“This is, one, about jobs; two, this is about business; three, this is about wealth; four, this is about equity; and, five, this is about restorative justice,” said Dr. Fred McKinney, the founder of the diverse business development consulting company BJM Solutions. He was chosen by ACE to compose a draft of the manifesto. He said the new partnership aims to supplement the work of the Social Equity Council, not replace it.

Andrea Comer, the committee chairwoman of the Social Equity Council, also attended the event. “We know the Social Equity Council, all 14 members and I, cannot do it on our own,” she told the audience. “We cannot do it in isolation. So having opportunity for partnerships like this is just going to further our commitment to equity.”

The council, along with the Departments of Labor, Economic and Community Development, and Workforce Strategies, are also currently tasked with creating a comprehensive workforce plan. “There’s no one lane for that,” Comer said. She is arranging to meet with capital workforce partners, community colleges, and any community based organizations that are willing to collaborate; ACE may play an important role in forging those connections.

License distributions will work through a lottery system; after applicants are selected through the lottery, the Social Equity Council decides if the chosen applicants qualify. In December, Comer said the council will start parsing out possible income and residency requirements as well as business verifications that will determine which applicants ultimately receive licenses.

McKinney noted that the manifesto should assist its target audience of potential entrepreneurs — as well as policy makers — in determining answers to questions like “What is a good, workable and understandable joint venture?” especially since many individuals applying for these licenses will need to partner with financial backers in order to start off their businesses.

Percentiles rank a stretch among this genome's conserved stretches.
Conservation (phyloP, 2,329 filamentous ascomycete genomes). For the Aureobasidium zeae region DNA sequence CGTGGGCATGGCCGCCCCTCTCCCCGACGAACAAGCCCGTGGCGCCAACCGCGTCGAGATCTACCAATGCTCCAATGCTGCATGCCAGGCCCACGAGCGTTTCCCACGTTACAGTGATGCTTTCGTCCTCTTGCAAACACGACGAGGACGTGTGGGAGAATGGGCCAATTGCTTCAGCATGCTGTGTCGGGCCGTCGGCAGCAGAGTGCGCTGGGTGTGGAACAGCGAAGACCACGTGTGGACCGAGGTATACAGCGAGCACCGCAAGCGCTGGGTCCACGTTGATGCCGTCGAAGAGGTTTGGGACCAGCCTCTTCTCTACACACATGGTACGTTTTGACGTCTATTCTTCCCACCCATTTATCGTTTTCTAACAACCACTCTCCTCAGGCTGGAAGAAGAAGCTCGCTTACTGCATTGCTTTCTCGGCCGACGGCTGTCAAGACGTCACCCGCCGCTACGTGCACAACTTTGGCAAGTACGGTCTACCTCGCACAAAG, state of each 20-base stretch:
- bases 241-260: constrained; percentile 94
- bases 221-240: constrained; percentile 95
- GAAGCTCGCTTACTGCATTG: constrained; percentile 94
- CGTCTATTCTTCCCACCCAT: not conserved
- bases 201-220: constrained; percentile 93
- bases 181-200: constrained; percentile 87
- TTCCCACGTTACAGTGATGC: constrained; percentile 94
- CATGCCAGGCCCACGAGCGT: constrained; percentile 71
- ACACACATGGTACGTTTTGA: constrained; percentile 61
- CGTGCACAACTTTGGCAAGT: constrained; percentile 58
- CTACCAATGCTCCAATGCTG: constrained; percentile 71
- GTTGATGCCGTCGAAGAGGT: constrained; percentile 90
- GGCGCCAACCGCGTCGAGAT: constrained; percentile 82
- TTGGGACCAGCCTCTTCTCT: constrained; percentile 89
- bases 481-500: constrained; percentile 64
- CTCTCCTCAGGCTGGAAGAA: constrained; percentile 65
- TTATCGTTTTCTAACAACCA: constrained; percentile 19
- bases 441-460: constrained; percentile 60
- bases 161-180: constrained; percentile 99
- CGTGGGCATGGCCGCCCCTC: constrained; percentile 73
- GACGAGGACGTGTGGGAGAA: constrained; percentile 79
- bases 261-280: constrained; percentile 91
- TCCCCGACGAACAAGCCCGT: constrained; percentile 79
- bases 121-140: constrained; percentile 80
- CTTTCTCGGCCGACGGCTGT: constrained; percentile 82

The council may use those guidelines to inform their selection process. The goal, Comer said, is to make sure that the “social equity applicant that’s coming forward with this partner actually has an ownership stake in it… cause what we don’t want is predatory establishments. What we don’t want is frontmen.”

McKinney illustrated the current moment around cannabis — including its natural risks and possibilities — by pointing out that a multi-state cannabis company closed one deal and signed two more this month to acquire three more firms with marijuana dispensaries as well as a cultivation facility in Connecticut. In particular, the company purchased Connecticut Pharmaceutical Solutions’ cultivation and production facility in Rocky Hill, an acquisition that included $113.25 million in voting shares.

“That tells you that the licenses that will be granted in a lottery process are extremely valuable… If the entrepreneurs that wanna start these businesses do not have the support, the capital, the management support, the community support, they will be operating behind the eight-ball,” McKinney said.

“Opportunity waits for us out there,” Carbone summarized. “It’s our job to seize the moment.”